One of the most alarming trends in Hollywood has been the elevation of what was once B-movie material to A-movie status. Super-hero flicks and monster movies are the most obvious genre examples, but brainless action pictures aren’t far behind. Twenty years ago “Out of the Furnace” would have been a low-budget Cannon release with some nonentity in the lead; now it’s a serious drama, Oscar bait even, starring Christian Bale. But its origin in pulp revenge melodrama can’t be obscured by references to rust-belt economic malaise and the nation’s unconscionable treatment of veterans added to the script by director Scott Cooper and Brad Ingelsby.

Bale headlines as Russell Baze, a hard-working, hard-drinking blue-collar guy in the deteriorating town of Braddock, Pennsylvania, where he’s one of the few men still employed at the soon-to-shutter steel mill, being driven to closure in 2008 by cheaper foreign imports. Along with his Uncle Red (Sam Shepard), he looks after his dying dad as best he can, but he’s also trying to reason with his younger brother Rodney (Casey Affleck), who’s returned from three tours in Iraq angry and reckless, getting himself into hock with local bookie John Petty (Willem Dafoe), whom he repays by taking part in Petty’s bare-knuckle fights. But despite all his troubles Russell is nonetheless pretty content, not least because he has a good relationship with his girlfriend Lena (Zoe Saldana).

Fate intervenes, however, when driving home after drinking in Petty’s bar one night (and paying off Rodney’s tab there), Russell is involved in a DUI crash and sentenced to hard prison time. While he’s locked up his father dies, Rodney goes off for a fourth “stop-loss” tour in Iraq, and Lena takes up with Braddock sheriff Wesley Barnes (Forest Whitaker). He eventually returns determined to live right, but finds that Rodney, now discharged, is worse off than ever, refusing to take a real job and falling deeper into the red. Desperate, Rodney coerces Petty into getting him a match in the more brutal matches staged by drug-kingpin Harlan DeGroat (Woody Harrelson) deep in New Jersey’s Ramapo Mountains. DeGroat is one mean SOB, as we’ve already seen in a prologue in which he abuses a woman and then punches out a stranger who tries to defend her. The choice of fighting for such a fellow proves a very bad decision, resulting in Rodney’s disappearance. That sends Russell on a mission to find out what happened to him, and eventually to a confrontation with the vicious DeGroat.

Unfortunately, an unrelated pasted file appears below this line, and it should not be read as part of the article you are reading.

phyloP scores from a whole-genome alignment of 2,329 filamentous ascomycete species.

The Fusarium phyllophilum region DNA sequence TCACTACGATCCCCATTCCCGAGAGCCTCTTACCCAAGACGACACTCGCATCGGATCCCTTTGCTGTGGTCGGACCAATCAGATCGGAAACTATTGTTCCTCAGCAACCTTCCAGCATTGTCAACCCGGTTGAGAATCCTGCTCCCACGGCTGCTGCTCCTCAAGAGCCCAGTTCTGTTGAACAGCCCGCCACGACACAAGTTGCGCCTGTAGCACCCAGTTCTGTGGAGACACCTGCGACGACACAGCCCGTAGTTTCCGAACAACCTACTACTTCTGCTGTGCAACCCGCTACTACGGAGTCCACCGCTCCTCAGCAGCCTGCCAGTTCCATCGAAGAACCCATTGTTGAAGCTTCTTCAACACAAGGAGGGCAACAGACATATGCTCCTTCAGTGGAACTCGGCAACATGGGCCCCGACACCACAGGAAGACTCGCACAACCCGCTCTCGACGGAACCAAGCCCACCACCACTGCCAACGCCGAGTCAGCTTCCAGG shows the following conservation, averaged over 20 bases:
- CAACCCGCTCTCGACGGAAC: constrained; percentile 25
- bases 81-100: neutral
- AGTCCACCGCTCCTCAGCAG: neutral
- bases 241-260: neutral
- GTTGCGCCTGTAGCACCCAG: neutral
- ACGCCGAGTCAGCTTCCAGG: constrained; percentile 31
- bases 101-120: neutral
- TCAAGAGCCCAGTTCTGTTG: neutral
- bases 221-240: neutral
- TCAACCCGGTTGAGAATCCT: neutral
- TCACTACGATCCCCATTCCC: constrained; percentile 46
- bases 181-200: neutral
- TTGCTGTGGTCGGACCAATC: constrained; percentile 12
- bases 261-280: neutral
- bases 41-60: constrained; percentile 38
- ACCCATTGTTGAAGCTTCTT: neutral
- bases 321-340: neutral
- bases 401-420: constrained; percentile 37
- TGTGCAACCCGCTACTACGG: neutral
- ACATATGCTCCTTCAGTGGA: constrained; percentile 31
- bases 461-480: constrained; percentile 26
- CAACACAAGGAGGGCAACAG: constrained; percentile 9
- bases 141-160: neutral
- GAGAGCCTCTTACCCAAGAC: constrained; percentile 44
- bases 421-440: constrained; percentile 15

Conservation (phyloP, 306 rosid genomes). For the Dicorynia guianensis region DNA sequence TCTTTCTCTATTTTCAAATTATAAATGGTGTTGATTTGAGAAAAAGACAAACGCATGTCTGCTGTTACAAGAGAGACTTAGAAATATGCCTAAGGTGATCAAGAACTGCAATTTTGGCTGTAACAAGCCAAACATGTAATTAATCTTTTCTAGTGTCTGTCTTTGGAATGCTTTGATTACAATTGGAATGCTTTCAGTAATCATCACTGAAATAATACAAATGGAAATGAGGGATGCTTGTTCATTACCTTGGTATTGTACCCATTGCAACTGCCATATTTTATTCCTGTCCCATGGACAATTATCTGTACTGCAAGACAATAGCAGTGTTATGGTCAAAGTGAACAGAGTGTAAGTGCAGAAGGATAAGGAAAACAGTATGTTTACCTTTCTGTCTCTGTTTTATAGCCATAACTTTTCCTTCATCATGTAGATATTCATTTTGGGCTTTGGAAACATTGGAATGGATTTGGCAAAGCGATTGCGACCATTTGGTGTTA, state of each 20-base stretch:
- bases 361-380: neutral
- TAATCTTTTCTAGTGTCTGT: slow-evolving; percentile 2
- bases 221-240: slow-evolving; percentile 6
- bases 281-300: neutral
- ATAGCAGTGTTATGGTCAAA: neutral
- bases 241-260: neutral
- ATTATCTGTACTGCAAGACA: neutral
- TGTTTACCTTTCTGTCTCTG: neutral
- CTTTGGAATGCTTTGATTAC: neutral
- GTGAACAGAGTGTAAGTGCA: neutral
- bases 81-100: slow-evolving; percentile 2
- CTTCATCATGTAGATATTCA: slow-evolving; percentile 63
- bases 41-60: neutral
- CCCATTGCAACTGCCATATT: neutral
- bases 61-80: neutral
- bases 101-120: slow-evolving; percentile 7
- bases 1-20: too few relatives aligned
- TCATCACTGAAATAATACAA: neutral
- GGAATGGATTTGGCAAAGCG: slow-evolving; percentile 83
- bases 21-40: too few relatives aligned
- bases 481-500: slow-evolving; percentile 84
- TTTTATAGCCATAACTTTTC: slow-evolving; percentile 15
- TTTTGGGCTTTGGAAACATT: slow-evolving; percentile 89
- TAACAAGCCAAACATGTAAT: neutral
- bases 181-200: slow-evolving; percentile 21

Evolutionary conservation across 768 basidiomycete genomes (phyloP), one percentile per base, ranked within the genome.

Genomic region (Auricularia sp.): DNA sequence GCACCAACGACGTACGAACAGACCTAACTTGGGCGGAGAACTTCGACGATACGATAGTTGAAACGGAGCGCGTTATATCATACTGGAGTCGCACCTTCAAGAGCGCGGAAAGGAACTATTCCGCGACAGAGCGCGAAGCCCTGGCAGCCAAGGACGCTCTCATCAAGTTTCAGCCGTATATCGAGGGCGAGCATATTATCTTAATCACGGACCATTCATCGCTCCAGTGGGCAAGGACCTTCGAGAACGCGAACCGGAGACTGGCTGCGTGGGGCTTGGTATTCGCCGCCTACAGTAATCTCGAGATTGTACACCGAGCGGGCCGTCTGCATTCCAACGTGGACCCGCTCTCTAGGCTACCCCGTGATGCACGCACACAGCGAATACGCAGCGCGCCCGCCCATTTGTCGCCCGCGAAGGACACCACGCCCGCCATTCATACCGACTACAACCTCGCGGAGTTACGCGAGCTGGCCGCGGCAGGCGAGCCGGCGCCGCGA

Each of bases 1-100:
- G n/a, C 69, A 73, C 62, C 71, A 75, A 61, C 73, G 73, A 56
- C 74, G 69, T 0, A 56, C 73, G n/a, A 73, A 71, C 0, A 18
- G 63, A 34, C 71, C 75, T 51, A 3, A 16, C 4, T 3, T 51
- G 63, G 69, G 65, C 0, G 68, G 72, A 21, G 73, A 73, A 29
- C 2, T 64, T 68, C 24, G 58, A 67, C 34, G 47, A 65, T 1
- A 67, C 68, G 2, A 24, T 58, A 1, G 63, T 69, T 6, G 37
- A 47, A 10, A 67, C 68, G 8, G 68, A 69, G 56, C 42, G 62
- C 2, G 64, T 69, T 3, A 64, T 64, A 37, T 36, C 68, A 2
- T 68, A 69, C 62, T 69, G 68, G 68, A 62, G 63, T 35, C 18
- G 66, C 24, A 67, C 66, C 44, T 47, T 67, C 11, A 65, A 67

If you reduce “Out of the Furnace” to its essence, it’s basically a revenge story about a regular guy willing to go to any lengths to secure justice for his kid brother. In earlier days the hero might have played by Dolph Lundgren or Jan-Michael Vincent, and the heavy by Joe Don Baker or someone of similar heft. The movie would have ended, no doubt, in an extended pugilistic exercise between the two men, which the hero would of course have won after being very nearly broken in two.

But this is a prestige effort, and so instead we get Bale and Harrelson, full-fledged stars who, in fact, give excellent performances under the expert direction of Scott Cooper (whose “Crazy Heart” won Jeff Bridges an Oscar)—Bale intense and understated, Harrelson wild-eyed and threatening, and a final confrontation that’s more regretful than cathartic. And they’re seconded by a superb supporting cast. The underrated Affleck is powerfully effective here as a troubled soul who’s been used and thrown away by his government; he’s also surprisingly credible as a bantam-weight brawler with unexpected reservoirs of strength. Shepard is his customarily stalwart, reticent self, Dafoe tones down his mannerisms to create a full, somewhat pitiable figure out of only a few scenes as the small-town hustler, and Whitaker brings dignity and strength to Braddock’s put-upon lawman. Saldana offers some welcome shading to the only female role—a typically underwritten one—and even Tom Bower manages to invest the relatively small part of Petty’s bartender with an unusual richness.

There’s plenty of character, too, in the locations. Braddock positively reeks of deterioration, a fitting symbol of the old American industrial base gone to seed, and the surrounding woods—in which Russell and Red go deer hunting in a sequence juxtaposed with Rodney’s ultimate fight (a montage that comes across as a trifle obvious but is nonetheless beautifully crafted—as well as raising memories of “The Deer Hunter”)—add a layer of mystery to the mix, especially as shot by Masanobu Takayanagi. The production design (Therese DePrez), art direction (Gary Kosko), set decoration (Merissa Lombardo) and costumes (Kurt & Bart) all contribute to the sense of authenticity, and composer Dickon Hinchliffe contributes a score as appropriately atmospheric as the one he produced for another tale of a depressed backwoods region, “Winter’s Bone.”

But despite all its virtues, “Out of the Furnace” is a film as much at war with itself as the Baze brothers are with their impulses. The trappings of serious commentary about contemporary socio-economic issues simply do not sit happily on a narrative arc reminiscent of seventies exploitation fare.